The earth mourns and fades away, the world languishes and fades away, the haughty people of the earth do languish.
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EXPOSITORY (ENGLISH BIBLE)The haughty people of the earth.—Literally, the heights, or, to use an English term with a like history, “the highnesses of the people.”Isaiah 24:4. The earth, the land, mourneth and fadeth away — Hebrew, אבלה נבלה, abelah nabelah, lamenteth, falleth. The world languisheth, &c. — “The world,” says Bishop Lowth, “is the same with the land; that is, the kingdoms of Israel and Judah; orbis Iraeliticus,” the Israelitish world. Heathen authors frequently speak of particular provinces and countries under the name of orbis, orbis habitabilis, and orbis terrarum, the world, the habitable world, the whole world, &c. And the same mode of speaking is often used in the Scriptures, where we not only find the Roman empire termed the world, (even all the world,) as Luke 2:1; Acts 11:28; but also Babylon, (Isaiah 13:11,) and this very land of Judea, John 12:19; and John 18:20. The haughty people of the land — Hebrew, מרום עם, the height of the people, those of the highest dignity in it; or the lofty people, as Bishop Lowth renders it. Not only common people are depressed and stink in sorrow, but the magistrates and rulers, the rich and powerful, the haughty and high-minded. Indeed, these are wont to suffer most under such calamities, either as having most to lose, or as not being used to hardships.Isaiah 24:1, means the land of Judea, or that and so much of the adjacent countries as would be subject to the desolation described. The figure here is taken from flowers when they lose their beauty and languish; or when the plant that lacks moisture, or is cut down, loses its vigor and its vitality, and soon withers (compare the note at Isaiah 1:30; Isaiah 34:4; Psalm 1:3).
The world - (תבל têbêl). Literally, the inhabitable world, but used here as synonymous with the 'land,' and denoting the kingdoms of Judah and Israel (compare the note at Isaiah 13:11)
haughty—literally, "the height" of the people: abstract for concrete, that is, the high people; even the nobles share the general distress.The world: from this word some infer that this prophecy concerns not only the land of Judea, but also the neighbouring countries. But if the proper signification of that word be urged, this prophecy must be extended to all the parts of the world, which these learned men will not allow. And the world, both in Scripture and other authors, is often used synecdochically for that which in truth is but a small part of it, at least in comparison with the whole; as it is not only of the Roman empire, as Luke 2:1 Acts 11:28, but also of Babylon, Isaiah 13:11, and, which cometh nearer to the point, of this very land of Judea, as John 12:19 18:20, and elsewhere. And therefore it may well be so understood here, especially when this word world is explained by those other words the earth and the land, which the very next verse showeth to be meant of Israel or Judea, as we shall there discover.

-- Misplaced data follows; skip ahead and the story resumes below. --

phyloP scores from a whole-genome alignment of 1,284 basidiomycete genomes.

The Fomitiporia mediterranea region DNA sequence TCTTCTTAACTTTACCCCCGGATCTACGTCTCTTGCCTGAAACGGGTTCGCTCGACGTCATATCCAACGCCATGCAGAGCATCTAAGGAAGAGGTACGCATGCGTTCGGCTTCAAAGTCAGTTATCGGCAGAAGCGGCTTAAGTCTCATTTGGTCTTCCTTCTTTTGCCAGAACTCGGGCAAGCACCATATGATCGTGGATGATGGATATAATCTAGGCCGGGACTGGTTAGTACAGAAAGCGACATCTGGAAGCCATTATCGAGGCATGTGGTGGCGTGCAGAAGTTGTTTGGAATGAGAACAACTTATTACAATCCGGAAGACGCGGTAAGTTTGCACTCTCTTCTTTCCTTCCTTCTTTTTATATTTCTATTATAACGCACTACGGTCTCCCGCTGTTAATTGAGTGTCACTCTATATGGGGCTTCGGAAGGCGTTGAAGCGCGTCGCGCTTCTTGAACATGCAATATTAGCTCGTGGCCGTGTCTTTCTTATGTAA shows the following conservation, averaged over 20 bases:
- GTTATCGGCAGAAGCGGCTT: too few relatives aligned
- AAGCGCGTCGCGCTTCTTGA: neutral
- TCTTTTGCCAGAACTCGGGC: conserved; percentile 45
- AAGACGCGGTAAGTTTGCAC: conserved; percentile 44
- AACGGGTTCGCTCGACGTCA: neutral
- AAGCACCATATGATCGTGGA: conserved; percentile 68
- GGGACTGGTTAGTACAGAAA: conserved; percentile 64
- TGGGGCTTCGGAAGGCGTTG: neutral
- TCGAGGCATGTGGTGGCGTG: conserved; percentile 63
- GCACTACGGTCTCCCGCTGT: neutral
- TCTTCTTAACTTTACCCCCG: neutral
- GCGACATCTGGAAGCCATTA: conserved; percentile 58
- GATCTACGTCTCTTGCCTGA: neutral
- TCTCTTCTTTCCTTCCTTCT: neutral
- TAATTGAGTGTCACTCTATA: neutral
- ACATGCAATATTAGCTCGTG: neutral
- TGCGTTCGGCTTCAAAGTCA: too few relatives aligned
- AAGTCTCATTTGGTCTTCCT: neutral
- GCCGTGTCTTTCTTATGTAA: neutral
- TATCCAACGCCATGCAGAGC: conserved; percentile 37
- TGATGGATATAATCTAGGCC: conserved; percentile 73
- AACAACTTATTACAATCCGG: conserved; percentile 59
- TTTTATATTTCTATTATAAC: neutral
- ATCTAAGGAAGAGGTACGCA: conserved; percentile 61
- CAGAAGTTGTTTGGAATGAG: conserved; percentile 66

The haughty people; not only common people, who use to be of low spirits; but the high and lofty ones, who use to be stout in their words and carriages towards me, and to deride my threatenings. Revelation 18:9,
the world languisheth, and fadeth away: the inhabitants of it are like a sick man, that is so faint and feeble that he cannot stand, but totters and falls; and like the leaves of trees and flowers of the fields, whose strength and beauty are gone, and fade and fall:The earth mourneth and fadeth away, the world languisheth and fadeth away, the haughty people of the earth do languish.
EXEGETICAL (ORIGINAL LANGUAGES)4. mourneth … languisheth … fadeth away] Another instance of paronomasia in the original. Cf. ch. Isaiah 33:9; Hosea 4:3; Joel 1:10.
the haughty people] Lit. “the height of the people,” i.e. the noblest of the people. It is the only case where the word is so used (though cf. Ecclesiastes 10:6).
4–6. The earth lies under a curse on account of the wickedness of its inhabitants.Verse 4. - The earth... fadeth away. As a flower that fades and withers up (comp. Isaiah 1:30; Isaiah 28:1, 4; Isaiah 34:4, etc.; Psalm 1:3; Psalm 37:2). The world. Tabel has never any narrower sense than the entire "world," and must be regarded as fixing the meaning of arets in passages where (as here) the two are used as synonymous. The haughty people; or, the high ones. All the great are brought down, and laid low, that "the Lord alone may be exalted in that day" (cf. Isaiah 2:11-17). 2 Chronicles 36:21), that is to say, with the duration of the Chaldean rule. During this period Tyre continued with its world-wide commerce in a state of involuntary repose. "Tyre will be forgotten:" v'nishcachath is not a participle (Bttcher), but the perf. cons. which is required here, and stands for ונשׁכּחה with an original ת fem. (cf., Isaiah 7:14; Psalm 118:23). After the seventy years (that is to say, along with the commencement of the Persian rule) the harlot is welcomed again. She is like a bayadere or troubadour going through the streets with song and guitar, and bringing her charms into notice again. The prophecy here falls into the tone of a popular song, as in Isaiah 5:1 and Isaiah 27:2. It will be with Tyre as with such a musician and dancer as the one described in the popular song.
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